During the six-year period 1967-1972, use of the backcountry in Yellowstone National Park (YNP) more than doubled. From 1973-1977, backcountry recreational use increased by another 53%. As use of YNP's backcountry increased, park managers became concerned over the potential impact high levels of recreational use might have on grizzly bear activity in backcountry areas. Craighead (1980) recommended delineation of critical bear habitat in the Yellowstone ecosystem and restriction of certain types of human activity within these areas. In 1983, the park implemented a Bear Management Area program, which restricts recreational use in areas with seasonal concentrations of grizzly bears. The goals behind these restrictions were to: 1) minimize bear/human interactions that may lead to habituation of bears to people; habituation often results in the bear being removed from the population due to concern for human safety, 2) prevent human-caused displacement of bears from prime food sources, and 3) decrease the risk of bear-caused human injury in areas with high levels of bear activity (National Park Service, 1982).
1. Minimize bear/human interactions that may lead to habituation of bears to people.
Sixteen Bear Management Areas encompassing 464,638 acres (21% of YNP) have been designated within YNP. This includes 206,100 acres where off-trail travel is prohibited, 161,211 acres closed to human entry on a seasonal basis, 63,867 acres restricted to day-use-only, and 33,460 acres that are closed to human entry for part of the summer, then restricted to day-use-only for the remainder of the summer.
The park service plans to evaluate the success of the Bear Management Area program periodically. As new data becomes available, some areas may be added or deleted from the system. Restrictions for each area will be adjusted to provide maximum potential benefit for the bear, while still providing park visitors a reasonable opportunity to safely enjoy the park's backcountry.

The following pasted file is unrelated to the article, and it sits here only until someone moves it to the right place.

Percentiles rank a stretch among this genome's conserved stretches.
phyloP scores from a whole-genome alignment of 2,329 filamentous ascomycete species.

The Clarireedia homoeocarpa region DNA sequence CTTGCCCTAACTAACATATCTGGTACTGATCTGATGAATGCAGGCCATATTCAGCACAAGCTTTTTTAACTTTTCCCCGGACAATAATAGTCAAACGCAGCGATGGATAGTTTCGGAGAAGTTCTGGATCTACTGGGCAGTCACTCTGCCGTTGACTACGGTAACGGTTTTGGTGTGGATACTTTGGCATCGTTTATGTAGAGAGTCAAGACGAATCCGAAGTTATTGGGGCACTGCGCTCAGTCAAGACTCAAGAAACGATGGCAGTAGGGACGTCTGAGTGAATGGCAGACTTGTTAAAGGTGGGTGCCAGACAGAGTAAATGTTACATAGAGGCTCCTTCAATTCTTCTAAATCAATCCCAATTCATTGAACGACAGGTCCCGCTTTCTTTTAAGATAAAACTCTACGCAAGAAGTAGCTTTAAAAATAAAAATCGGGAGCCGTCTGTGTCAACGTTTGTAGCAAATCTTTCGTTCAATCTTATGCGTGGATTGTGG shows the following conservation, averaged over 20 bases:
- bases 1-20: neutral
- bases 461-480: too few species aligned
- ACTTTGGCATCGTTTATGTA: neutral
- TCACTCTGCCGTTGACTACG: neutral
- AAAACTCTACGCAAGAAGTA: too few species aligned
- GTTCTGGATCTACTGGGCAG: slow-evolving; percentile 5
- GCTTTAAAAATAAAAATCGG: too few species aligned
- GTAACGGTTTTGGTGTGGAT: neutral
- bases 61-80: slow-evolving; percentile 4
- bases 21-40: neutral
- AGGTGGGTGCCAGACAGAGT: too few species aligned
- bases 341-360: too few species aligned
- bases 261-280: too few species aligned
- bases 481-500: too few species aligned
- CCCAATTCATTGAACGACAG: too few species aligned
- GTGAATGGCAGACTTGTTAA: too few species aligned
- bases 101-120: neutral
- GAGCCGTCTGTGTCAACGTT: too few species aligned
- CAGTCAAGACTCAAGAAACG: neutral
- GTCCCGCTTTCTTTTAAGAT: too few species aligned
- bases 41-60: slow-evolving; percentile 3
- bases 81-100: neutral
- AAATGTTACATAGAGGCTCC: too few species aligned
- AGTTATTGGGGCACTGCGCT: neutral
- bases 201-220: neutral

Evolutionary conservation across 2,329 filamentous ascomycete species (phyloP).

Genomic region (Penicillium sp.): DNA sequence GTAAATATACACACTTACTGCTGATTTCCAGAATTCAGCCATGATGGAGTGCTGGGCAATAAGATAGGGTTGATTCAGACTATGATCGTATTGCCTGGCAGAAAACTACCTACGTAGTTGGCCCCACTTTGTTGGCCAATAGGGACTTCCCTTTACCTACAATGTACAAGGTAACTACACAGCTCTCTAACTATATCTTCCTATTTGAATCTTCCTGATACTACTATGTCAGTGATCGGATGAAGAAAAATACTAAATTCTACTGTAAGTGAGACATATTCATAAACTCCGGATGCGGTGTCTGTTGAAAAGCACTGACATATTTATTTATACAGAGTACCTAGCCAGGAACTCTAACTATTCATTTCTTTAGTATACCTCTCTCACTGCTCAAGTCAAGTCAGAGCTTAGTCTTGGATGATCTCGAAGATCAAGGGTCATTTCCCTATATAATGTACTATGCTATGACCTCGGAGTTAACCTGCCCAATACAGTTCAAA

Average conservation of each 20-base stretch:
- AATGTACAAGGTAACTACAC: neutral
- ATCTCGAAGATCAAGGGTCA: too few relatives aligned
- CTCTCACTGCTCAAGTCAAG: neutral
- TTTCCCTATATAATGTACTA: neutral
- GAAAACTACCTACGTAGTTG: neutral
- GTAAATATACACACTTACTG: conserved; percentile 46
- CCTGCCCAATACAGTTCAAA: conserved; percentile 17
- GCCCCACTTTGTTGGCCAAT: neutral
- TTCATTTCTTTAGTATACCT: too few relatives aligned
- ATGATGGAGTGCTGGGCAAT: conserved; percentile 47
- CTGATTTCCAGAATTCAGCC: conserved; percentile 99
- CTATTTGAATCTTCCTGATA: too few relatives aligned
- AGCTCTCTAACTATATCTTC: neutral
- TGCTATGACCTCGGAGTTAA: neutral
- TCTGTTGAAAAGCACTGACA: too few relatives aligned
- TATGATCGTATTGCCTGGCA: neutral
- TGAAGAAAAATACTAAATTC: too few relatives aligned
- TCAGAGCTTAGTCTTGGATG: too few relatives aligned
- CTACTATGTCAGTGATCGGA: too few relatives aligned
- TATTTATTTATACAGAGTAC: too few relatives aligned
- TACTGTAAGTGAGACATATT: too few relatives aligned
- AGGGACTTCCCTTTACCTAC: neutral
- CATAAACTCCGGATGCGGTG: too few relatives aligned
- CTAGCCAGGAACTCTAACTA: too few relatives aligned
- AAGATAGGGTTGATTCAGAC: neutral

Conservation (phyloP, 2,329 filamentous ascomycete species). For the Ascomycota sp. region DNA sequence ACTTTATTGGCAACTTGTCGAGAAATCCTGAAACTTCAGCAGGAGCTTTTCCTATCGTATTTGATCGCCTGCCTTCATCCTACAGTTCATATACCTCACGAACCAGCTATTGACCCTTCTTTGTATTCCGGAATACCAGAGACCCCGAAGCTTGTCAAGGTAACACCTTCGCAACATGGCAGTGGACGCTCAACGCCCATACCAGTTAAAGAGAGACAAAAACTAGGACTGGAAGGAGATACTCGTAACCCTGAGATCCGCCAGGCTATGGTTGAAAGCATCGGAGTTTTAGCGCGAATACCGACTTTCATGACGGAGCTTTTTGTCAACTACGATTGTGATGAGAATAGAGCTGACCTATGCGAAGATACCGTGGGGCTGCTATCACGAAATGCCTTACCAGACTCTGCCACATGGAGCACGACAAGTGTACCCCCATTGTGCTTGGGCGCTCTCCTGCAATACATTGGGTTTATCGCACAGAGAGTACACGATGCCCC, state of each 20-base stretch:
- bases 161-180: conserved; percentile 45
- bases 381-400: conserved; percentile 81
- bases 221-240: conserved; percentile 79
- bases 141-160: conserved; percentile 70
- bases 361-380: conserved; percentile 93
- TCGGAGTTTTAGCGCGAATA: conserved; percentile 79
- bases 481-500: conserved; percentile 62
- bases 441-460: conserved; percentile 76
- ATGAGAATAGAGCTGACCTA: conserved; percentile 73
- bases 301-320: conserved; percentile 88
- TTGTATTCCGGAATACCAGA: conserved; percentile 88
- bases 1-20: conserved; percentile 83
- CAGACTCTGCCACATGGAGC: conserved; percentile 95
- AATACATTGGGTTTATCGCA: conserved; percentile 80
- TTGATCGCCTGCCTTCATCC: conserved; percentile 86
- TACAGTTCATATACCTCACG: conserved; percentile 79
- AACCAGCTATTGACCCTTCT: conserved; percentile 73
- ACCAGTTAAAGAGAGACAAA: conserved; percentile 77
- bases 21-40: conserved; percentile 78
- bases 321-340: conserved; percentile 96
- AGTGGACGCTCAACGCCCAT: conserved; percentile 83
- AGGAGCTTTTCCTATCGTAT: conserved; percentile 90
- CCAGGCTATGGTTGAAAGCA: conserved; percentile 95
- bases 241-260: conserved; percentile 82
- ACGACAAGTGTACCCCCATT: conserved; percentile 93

Craighead, J. J. 1980. A proposed delineation of critical grizzly bear habitat in the Yellowstone region. Bear Biol. Assoc. Monogr. Ser. No. 1. 20pp.
Green, G. I., and D. J. Mattson. 1988. Dynamics of ungulate carcass availability and use by bears on the northern winter range: 1987 progress report. Pages 32-50 in R. R. Knight, B. M. Blanchard, and D. J. Mattson. Yellowstone grizzly bear investigations: annual report of the Interagency Grizzly Bear Study Team, 1987. U.S. Dep. Inter., Natl. Park Serv.
Gunther, K. A. 1990. Visitor impact on grizzly bear activity in Pelican Valley, Yellowstone National Park. Int. Conf. Bear Res. and Manage. 8:73-78.
Herrero, S. 1985. Bear attacks - their causes and avoidance. Nick Lyons Books, New York, N.Y. 287pp.
Jope, K. M. 1983. Habituation of grizzly bears to people: a hypothesis. Int. Conf. Bear Res. and Manage. 5:322-327.
Mattson, D. J. and J. Henry. 1987. Spring grizzly bear use of ungulate carcasses in the Firehole River drainage. Pages 63-72 in R. R. Knight, B. M. Blanchard, and D. J. Mattson. Yellowstone grizzly bear investigations: annual report of the Interagency Grizzly Bear Study Team, 1986. U.S. Dep. Inter., Natl. Park Serv.
National Park Service. 1982. Final environmental impact statement, grizzly bear management program. U.S. Dep. Inter. Natl. Park Serv., Yellowstone Natl. Park, Wyo. 202pp.
Reinhart, D. P., and D. J. Mattson 1990. Bear use of cutthroat trout spawning streams in Yellowstone National Park. Int. Conf. Bear Res. and Manage. 8:343-350.
Schleyer, B. O. 1983. Activity patterns of grizzly bears in the Yellowstone ecosystem and their reproductive behavior, predation and the use of carrion. M.S. Thesis. Mont. State Univ., Bozeman. 130pp.
Last updated: May 17, 2018